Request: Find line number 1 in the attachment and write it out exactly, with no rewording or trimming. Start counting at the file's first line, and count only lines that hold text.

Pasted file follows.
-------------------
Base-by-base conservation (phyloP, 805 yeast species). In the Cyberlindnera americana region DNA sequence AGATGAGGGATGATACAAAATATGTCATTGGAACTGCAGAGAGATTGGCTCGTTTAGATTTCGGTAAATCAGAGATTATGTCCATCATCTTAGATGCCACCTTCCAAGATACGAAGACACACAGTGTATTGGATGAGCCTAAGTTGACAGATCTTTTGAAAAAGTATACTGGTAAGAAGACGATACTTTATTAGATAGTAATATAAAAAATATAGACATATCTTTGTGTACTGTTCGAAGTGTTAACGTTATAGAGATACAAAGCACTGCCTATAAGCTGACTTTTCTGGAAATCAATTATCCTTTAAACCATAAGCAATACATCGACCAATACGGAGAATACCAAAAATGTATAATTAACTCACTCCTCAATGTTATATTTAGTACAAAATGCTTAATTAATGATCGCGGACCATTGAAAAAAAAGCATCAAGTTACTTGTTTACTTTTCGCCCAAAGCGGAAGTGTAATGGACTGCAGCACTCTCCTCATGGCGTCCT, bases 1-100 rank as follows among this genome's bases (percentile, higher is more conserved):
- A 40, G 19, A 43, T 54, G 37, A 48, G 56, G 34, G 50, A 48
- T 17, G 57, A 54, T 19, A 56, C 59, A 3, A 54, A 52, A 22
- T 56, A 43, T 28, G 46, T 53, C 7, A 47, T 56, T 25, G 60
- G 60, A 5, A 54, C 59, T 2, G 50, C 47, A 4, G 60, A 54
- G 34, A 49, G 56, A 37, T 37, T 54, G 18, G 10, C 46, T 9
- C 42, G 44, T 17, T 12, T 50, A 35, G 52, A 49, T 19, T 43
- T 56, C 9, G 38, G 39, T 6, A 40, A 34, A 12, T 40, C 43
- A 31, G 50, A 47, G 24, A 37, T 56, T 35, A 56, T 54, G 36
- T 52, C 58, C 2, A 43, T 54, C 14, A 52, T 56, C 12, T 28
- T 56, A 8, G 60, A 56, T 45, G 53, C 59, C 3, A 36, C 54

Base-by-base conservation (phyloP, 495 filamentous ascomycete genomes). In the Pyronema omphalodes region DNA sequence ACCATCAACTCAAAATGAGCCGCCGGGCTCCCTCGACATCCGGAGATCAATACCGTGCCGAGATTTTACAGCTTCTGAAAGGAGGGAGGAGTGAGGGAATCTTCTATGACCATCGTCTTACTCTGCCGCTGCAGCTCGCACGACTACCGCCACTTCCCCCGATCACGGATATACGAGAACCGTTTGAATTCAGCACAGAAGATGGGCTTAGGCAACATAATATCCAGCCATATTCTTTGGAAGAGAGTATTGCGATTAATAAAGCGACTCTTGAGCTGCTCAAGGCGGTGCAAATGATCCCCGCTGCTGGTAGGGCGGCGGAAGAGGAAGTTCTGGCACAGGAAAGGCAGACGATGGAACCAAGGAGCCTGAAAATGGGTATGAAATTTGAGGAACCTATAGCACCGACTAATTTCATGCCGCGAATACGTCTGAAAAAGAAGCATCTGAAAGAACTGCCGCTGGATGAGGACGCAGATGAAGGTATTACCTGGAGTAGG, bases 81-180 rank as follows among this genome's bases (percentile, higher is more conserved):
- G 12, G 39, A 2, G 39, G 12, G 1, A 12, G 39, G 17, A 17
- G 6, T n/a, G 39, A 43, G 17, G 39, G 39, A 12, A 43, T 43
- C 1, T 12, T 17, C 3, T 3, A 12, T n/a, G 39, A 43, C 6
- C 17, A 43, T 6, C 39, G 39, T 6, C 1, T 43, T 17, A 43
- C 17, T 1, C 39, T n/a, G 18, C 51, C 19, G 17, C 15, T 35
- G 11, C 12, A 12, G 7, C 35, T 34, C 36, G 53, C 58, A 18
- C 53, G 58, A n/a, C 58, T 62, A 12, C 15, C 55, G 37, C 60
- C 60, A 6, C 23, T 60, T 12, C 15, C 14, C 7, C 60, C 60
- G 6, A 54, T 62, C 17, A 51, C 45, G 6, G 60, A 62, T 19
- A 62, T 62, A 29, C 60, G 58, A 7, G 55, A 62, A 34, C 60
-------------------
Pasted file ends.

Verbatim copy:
Base-by-base conservation (phyloP, 805 yeast species). In the Cyberlindnera americana region DNA sequence AGATGAGGGATGATACAAAATATGTCATTGGAACTGCAGAGAGATTGGCTCGTTTAGATTTCGGTAAATCAGAGATTATGTCCATCATCTTAGATGCCACCTTCCAAGATACGAAGACACACAGTGTATTGGATGAGCCTAAGTTGACAGATCTTTTGAAAAAGTATACTGGTAAGAAGACGATACTTTATTAGATAGTAATATAAAAAATATAGACATATCTTTGTGTACTGTTCGAAGTGTTAACGTTATAGAGATACAAAGCACTGCCTATAAGCTGACTTTTCTGGAAATCAATTATCCTTTAAACCATAAGCAATACATCGACCAATACGGAGAATACCAAAAATGTATAATTAACTCACTCCTCAATGTTATATTTAGTACAAAATGCTTAATTAATGATCGCGGACCATTGAAAAAAAAGCATCAAGTTACTTGTTTACTTTTCGCCCAAAGCGGAAGTGTAATGGACTGCAGCACTCTCCTCATGGCGTCCT, bases 1-100 rank as follows among this genome's bases (percentile, higher is more conserved):